One of the most useful things about object oriented programming is polymorphism. In fact, it makes our software have different behaviors without the need to explicit it in the code.
For instance, you are writing a code to make a credit card transaction. If it is a VISA transaction, you should execute one specific action, if it is a MASTERCARD transaction, you should execute another specific action, so, the first thing you think about doing is:

public void pay(Transaction transaction) throws UnsupportedCardNetworkException {  
    if("visa".equals(transaction.getType())){
        //pay with visa
        return;
    }

    if("mastercard".equals(transaction.getType())){
        //pay with mastercard
        return;
    }

    throw new UnsupportedCardNetworkException(); 
}

That's not a good design, is it? Probably we need to write a lot of code for each card network, besides, if I want to add support to another card network, I will need another if. Someday this code is going to be a little demon.
So, what should I do? Well, in oriented programming, there is something what people call "polymorphism", and what they say that the same method could have several behaviors. Well, that's just what we need for this situation. So, how can we begin?
Well, we are going to have an interface called Payment, having a method, of course, called "pay":

public interface Payment {  
   void pay(Transaction transaction);
}

That's pretty simple, actually. So, as we have two credit card networks to implement, we are going to have two more classes, one implementing visa, another implementing mastercard:

public class VisaPayment implements Payment {  
    @Override
    public void pay(Transaction transaction) {
        //paying with visa
    }
}
public class MasterCardPayment implements Payment {  
    @Override
    public void pay(Transaction transaction) {
        //paying with mastercard
    }
}

So, when I need to pay using a visa card, I just do:

Payment payment = new VisaPayment();  
payment.pay(transaction);

And, when I need to pay using mastercard:

Payment payment = new MasterCardPayment();  
payment.pay(transaction);

That solves our first "pay" method, which was going to be a big mess.
But, what if I want to do something dynamically? For instance, I don't want to use ifs in my code to choose which instance of a Payment I am going to use, I just want to tell the code to give me an instance based on some variable, like:

Payment payment = payments.get("visa");  
payment.pay(transaction)

Well, I said something dynamic, so:

Payment payment = payments.get(transaction.getType());  
payment.pay(transaction);

That's pretty good, actually! But how can we do that? Well, the anwser is short and simple:

public class PaymentFactory {  
    private static final Map payments;

    private PaymentFactory(){}

    static {
        payments = new HashMap();
        payments.put("visa", new VisaPayment());
        payments.put("mastercard", new MasterCardPayment());
    }

    public static Payment get(String type){
        return payments.get(type);
    } 
}

So, when I want to get a Payment instance:

Payment payment = PaymentFactory.get(transaction.getType());

Quite simple, isn't it? Well, you should be wondering "but, why is there a CDI in the title of this article?", well, now you are going to know why and see how this stuff gets interesting in here.
CDI allows us to create several beans of a super type and choose a instance by a qualifier, so, here is what we are going to do: Create a qualifier called @Network with a field which represents the name of the network. After this, we will annotate those two Payment implementations, just setting the network name in each one.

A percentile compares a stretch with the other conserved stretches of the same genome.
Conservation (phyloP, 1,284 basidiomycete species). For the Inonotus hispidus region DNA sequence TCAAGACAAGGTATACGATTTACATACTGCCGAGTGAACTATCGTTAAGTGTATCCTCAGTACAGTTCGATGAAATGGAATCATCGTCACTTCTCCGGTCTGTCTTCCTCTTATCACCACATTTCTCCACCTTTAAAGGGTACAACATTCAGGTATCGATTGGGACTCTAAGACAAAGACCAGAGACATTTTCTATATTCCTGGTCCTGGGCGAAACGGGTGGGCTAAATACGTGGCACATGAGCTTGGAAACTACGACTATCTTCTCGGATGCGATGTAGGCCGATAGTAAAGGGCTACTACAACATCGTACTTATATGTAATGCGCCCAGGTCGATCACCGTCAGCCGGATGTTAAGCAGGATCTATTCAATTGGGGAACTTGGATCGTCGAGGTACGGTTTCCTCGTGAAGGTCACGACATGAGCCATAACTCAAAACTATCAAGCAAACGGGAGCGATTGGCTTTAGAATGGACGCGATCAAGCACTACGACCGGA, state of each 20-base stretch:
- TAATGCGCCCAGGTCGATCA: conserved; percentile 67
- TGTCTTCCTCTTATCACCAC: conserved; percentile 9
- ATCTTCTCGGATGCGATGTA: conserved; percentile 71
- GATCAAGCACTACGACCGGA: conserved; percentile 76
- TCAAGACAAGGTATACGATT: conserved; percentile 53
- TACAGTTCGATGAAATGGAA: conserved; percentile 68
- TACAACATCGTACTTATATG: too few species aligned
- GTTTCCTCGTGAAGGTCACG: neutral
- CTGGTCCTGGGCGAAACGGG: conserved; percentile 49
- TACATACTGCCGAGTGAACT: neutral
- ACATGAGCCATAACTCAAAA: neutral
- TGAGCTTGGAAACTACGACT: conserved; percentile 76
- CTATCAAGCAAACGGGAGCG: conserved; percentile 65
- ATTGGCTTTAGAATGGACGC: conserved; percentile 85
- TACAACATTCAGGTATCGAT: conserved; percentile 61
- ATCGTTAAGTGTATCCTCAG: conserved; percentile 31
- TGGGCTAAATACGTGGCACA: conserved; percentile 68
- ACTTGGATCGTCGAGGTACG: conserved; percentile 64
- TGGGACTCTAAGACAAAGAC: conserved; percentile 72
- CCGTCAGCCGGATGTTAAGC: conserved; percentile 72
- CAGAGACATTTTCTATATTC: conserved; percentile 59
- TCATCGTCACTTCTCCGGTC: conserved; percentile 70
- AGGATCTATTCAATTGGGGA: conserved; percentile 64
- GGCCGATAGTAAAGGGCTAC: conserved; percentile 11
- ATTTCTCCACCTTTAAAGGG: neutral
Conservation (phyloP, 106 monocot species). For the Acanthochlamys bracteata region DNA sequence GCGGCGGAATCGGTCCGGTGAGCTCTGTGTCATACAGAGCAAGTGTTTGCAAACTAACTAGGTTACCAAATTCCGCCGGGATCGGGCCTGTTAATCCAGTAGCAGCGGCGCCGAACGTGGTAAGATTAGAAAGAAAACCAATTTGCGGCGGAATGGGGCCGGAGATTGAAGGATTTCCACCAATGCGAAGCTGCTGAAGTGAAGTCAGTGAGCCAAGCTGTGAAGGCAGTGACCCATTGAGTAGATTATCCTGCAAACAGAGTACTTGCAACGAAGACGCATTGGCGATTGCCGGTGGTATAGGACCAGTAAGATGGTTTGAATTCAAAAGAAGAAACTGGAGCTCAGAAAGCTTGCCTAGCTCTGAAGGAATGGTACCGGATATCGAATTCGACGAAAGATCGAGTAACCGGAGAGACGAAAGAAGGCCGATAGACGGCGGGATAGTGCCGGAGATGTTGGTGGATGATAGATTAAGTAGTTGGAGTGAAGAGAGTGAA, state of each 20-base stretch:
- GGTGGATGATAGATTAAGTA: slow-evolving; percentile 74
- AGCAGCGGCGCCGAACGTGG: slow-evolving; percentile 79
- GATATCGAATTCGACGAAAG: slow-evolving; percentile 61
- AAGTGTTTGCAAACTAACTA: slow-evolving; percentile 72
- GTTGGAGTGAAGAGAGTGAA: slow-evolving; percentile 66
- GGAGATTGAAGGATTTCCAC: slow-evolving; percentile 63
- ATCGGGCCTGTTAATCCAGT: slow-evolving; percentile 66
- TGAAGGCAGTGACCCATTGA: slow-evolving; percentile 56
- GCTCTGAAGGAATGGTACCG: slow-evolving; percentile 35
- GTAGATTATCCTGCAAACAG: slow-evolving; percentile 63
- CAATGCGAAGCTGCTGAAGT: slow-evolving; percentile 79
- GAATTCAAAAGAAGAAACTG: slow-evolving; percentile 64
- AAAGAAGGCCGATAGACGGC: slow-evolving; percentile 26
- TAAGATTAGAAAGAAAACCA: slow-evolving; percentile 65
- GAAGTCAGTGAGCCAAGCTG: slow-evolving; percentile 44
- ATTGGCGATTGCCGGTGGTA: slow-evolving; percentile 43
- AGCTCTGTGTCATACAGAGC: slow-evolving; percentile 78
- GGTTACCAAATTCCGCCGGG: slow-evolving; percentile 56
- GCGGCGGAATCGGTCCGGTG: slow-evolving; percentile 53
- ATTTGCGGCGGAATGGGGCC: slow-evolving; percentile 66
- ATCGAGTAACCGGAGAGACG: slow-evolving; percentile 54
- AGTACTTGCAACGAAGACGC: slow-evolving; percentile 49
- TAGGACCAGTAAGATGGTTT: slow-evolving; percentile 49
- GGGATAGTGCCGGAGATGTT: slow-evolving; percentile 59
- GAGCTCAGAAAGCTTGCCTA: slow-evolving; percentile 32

@Retention(RetentionPolicy.RUNTIME)  
@Target({TYPE, METHOD, FIELD, PARAMETER, CONSTRUCTOR})
@Qualifier
public @interface Network {  
    String value();
}
@Network("mastercard")  
public class MasterCardPayment implements Payment {  
    @Override
    public void pay(Transaction transaction) {
        //paying with mastercard
    }
}
@Network("visa")  
public class VisaPayment implements Payment {  
    @Override
    public void pay(Transaction transaction) {
        //paying with visa
    }
}

We can't select an instance just by the string value, so, we need to create a class whichs extends from AnnotationLiteral and implements our Network annotation.

public class NetworkAnnotationLiteral extends AnnotationLiteral<Network> implements Network{  
    private String value;
    private NetworkAnnotationLiteral(String value) {
        this.value = value;
    }
    @Override
    public String value() {
        return value;
    }
    public static NetworkAnnotationLiteral network(String value){
        return new NetworkAnnotationLiteral(value);
    }
}

If I want an instance of NetworkAnnotationLiteral, I just call:

NetworkAnnotationLiteral.network("type");

But, how can we select our instance based on a transaction type now? Well:

@Inject @Any  
private Instance<Payment> payments;

@Test
public void payWithVisa(){  
    Transaction transaction = new Transaction();
    transaction.setType("visa");
    Payment payment = payments.select(NetworkAnnotationLiteral.network(transaction.getType())).get();
    payment.pay(transaction);
}

@Test
public void payWithMaster(){  
    Transaction transaction = new Transaction();
    transaction.setType("mastercard");
    Payment payment = payments.select(NetworkAnnotationLiteral.network(transaction.getType())).get();
    payment.pay(transaction);
}

When we inject the object javax.enterprise.inject.Instance<Payment> with the qualifier @Any, every instance of Payment will be available for you to choose and use. The nicest thing is: now CDI will control the creation of your objects, you don't need to write your own factory, you can also inject resources into your Payment subtypes and choose any CDI scope you want.
That's not a new thing in CDI, but, most people still don't know how powerful CDI is.